Some see it as a symptom of a discriminatory “bamboo ceiling” in academia: Despite being heavily represented in American biomedical research, Asian scientists are rarely granted the field’s prestigious research prizes.
A new analysis, published Thursday in the journal Cell, paints a stark picture. Less than 7% of recipients of some of the country’s most coveted scientific prizes — including the Lasker Award — are Asian, while other prestigious awards in biology have yet to be given to a single Asian recipient.
The research was conducted by Yuh Nung Jan, a professor of physiology and Howard Hughes Medical Institute investigator at the University of California, San Francisco, who along with his wife and lab partner, Lily Jan, is no stranger to prestigious awards. But Jan said he undertook the analysis to highlight what he sees as a chronic underappreciation and widespread invisibility of Asian scientists in this country.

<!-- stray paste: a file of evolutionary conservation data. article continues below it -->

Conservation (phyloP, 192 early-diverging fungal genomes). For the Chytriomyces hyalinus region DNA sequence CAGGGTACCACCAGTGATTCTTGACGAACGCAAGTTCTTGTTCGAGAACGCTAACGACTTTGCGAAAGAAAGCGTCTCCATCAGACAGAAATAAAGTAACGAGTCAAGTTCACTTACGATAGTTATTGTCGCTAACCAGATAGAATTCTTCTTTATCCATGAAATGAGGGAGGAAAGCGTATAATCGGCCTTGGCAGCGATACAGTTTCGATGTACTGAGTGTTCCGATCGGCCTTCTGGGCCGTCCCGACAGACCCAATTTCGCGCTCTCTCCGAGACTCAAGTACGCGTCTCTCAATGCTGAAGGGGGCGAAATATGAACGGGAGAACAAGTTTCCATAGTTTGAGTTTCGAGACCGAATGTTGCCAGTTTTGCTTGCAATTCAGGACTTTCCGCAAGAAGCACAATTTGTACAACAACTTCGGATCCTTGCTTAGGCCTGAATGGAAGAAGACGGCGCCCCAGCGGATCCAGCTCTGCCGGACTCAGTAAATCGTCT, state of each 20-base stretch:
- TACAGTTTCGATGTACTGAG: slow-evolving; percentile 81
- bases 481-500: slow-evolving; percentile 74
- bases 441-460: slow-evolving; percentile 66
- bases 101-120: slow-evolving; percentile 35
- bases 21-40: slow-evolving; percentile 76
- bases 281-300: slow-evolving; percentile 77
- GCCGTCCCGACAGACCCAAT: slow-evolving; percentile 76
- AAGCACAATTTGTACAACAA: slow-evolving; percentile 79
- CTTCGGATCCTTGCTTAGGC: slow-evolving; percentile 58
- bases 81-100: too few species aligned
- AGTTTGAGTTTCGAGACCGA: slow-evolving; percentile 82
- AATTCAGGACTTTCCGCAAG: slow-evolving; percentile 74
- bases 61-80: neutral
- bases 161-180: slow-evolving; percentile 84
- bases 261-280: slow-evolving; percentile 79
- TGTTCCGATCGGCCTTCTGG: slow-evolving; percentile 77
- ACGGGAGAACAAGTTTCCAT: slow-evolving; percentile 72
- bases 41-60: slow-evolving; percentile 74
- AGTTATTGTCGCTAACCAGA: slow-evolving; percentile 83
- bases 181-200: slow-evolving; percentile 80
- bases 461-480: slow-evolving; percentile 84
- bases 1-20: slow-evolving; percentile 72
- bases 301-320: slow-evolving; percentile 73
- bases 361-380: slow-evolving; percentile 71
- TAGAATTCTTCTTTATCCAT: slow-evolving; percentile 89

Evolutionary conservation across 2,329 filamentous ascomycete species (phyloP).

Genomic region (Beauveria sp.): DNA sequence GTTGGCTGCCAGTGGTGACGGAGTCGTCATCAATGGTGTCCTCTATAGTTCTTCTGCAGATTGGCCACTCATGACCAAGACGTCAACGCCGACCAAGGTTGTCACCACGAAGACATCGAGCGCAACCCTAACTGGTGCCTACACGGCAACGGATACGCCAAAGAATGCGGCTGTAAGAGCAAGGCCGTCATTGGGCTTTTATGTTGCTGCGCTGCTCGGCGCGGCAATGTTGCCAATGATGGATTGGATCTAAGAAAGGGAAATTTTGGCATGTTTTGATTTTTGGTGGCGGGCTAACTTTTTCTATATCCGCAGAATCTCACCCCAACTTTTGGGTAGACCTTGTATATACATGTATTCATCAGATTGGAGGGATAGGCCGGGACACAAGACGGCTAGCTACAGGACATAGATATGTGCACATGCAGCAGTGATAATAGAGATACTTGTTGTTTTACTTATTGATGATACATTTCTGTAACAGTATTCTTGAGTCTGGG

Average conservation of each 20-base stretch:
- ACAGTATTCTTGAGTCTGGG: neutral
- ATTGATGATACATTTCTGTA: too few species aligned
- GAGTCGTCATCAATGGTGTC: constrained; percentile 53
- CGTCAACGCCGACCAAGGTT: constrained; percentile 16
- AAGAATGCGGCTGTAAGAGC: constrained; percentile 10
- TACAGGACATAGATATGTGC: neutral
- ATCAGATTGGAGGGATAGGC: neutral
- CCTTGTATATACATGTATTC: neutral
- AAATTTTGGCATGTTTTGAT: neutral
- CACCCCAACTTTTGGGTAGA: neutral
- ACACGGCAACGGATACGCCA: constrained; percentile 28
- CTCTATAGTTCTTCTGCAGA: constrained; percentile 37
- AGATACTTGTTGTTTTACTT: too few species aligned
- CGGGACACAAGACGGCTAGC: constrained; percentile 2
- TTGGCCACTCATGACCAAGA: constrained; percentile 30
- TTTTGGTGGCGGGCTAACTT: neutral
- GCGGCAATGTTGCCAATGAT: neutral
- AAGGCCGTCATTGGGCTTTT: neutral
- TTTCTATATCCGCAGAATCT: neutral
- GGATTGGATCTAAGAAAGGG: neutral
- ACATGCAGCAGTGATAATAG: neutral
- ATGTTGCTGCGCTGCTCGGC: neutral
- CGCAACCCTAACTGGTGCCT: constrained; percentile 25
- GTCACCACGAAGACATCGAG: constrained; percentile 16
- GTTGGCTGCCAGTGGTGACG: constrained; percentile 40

“It really was quite a surprise how skewed the numbers are,” Jan told STAT. “It was news to me and I suspect a lot of people aren’t aware of this.”
Asian Americans, who make up about 7% of the U.S. population, are overrepresented in biomedical research in the United States, making up more than 20% of the field’s researchers. Yet Jan found that Asian scientists have received just 57 out of 838 prizes included in the study, which only looked at American awards. Asian women scientists have fared far worse, receiving less than 1% of the prizes. “Frankly, the numbers are pretty appalling,” Jan said. “What kind of message are they sending?”